Look! Something Bright and Shiny!
Here's a piece of the puzzle that hadn't yet fallen into place when I wrote on Sunday about texting at the theater. In Tuesday's New York Times, John Tierney discussed the research of M.I.T. neuroscientist Robert Desimone, who "has been tracking the brain waves of macaque monkeys and humans as they stare at video screens looking for certain flashing patterns."
This is the key bit: "When something bright or novel flashes, it tends to automatically win the competition for the brain's attention" -- and even though we can override that impulse, it's a struggle.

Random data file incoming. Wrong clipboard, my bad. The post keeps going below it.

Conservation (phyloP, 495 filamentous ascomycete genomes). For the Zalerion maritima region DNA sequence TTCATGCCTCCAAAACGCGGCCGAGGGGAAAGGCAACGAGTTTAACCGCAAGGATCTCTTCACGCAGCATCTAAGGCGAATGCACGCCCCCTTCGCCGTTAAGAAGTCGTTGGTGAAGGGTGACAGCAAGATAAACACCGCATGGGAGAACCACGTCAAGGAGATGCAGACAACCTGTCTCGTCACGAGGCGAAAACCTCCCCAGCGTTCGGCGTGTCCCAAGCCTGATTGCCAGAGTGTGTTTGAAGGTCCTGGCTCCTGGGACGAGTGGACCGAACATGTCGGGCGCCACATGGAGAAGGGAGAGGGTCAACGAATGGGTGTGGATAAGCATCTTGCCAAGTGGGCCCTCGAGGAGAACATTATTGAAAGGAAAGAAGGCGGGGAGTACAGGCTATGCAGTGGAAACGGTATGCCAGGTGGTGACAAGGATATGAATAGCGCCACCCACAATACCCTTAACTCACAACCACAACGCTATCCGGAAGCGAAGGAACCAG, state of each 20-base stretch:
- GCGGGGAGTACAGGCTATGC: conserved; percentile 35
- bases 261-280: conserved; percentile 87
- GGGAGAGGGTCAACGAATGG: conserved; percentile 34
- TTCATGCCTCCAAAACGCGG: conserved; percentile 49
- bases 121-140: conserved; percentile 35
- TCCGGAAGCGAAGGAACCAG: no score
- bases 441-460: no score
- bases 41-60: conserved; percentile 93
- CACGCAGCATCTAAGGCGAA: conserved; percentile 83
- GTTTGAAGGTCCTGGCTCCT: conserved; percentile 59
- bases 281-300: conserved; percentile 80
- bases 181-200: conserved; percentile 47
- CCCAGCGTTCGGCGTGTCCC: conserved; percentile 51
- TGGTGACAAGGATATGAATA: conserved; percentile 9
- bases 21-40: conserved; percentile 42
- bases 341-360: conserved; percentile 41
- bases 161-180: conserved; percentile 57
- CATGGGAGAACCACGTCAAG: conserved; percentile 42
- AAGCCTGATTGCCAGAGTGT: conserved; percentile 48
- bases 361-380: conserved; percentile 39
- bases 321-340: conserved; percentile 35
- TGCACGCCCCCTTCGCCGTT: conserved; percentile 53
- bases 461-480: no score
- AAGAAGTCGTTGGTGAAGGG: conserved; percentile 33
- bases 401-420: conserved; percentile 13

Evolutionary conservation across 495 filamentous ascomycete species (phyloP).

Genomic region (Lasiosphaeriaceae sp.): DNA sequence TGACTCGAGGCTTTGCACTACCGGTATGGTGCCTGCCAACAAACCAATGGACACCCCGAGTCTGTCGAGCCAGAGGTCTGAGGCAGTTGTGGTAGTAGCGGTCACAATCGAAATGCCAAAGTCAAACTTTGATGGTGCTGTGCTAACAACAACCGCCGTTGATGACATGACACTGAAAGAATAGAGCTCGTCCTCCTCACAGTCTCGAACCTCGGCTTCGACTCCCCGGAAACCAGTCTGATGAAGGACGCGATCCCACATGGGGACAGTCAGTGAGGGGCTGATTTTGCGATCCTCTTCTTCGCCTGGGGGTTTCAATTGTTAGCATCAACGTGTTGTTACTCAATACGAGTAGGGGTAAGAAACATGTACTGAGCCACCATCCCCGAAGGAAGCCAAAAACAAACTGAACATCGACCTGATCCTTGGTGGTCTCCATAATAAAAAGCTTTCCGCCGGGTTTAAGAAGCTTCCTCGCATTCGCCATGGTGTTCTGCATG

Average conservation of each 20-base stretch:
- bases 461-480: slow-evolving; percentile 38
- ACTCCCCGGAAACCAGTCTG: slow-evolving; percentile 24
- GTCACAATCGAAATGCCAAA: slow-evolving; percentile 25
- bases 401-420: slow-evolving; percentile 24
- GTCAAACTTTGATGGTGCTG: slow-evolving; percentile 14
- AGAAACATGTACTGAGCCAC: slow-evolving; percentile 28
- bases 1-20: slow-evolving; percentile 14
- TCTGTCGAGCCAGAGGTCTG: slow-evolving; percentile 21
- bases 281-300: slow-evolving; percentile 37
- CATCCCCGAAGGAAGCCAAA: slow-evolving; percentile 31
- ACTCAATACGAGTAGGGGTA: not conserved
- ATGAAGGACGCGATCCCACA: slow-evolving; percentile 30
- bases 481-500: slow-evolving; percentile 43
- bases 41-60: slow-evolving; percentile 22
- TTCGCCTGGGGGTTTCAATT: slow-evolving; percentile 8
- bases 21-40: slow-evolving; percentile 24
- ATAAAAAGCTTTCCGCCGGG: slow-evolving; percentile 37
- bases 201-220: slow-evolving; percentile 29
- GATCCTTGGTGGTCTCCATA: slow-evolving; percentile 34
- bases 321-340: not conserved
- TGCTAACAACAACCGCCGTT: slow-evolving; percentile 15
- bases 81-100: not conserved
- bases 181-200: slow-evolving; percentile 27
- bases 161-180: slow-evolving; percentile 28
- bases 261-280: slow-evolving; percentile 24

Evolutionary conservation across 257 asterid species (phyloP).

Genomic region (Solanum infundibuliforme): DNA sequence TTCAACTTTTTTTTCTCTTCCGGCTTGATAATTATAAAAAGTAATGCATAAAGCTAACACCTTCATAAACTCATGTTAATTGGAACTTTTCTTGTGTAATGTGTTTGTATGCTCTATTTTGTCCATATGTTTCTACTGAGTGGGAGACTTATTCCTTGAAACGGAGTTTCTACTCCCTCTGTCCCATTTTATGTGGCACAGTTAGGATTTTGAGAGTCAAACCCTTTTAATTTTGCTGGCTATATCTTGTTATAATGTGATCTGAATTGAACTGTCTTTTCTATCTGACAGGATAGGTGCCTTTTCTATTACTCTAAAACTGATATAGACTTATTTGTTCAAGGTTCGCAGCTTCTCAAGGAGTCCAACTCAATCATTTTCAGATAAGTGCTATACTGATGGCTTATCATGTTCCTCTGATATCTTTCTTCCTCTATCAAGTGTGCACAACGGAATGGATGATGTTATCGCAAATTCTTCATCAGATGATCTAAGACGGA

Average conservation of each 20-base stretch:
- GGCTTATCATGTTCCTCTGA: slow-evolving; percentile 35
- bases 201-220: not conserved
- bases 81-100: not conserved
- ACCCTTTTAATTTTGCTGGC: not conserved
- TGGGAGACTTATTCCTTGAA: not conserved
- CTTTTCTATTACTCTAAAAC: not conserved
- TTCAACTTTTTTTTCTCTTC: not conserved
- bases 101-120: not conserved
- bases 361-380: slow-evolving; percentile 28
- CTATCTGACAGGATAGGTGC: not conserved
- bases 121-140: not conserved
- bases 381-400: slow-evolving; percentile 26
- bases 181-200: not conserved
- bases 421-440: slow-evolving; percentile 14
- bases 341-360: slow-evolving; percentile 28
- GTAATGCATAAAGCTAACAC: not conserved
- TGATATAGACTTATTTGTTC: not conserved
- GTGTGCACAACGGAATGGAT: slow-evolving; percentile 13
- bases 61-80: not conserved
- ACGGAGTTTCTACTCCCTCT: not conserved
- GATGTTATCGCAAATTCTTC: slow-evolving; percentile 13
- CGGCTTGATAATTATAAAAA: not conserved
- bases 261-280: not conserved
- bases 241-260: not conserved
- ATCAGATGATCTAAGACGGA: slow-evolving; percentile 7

"It takes a lot of your prefrontal brain power to force yourself not to process a strong input like a television commercial," said Dr. Desimone, the director of the McGovern Institute for Brain Research at M.I.T. "If you're trying to read a book at the same time, you may not have the resources left to focus on the words."
Reading a book when a TV set is turned on, watching a play when someone lights up the darkness with a glowing screen: Either way, our attention has just moved from what we want to focus on to something we have to fight hard to ignore.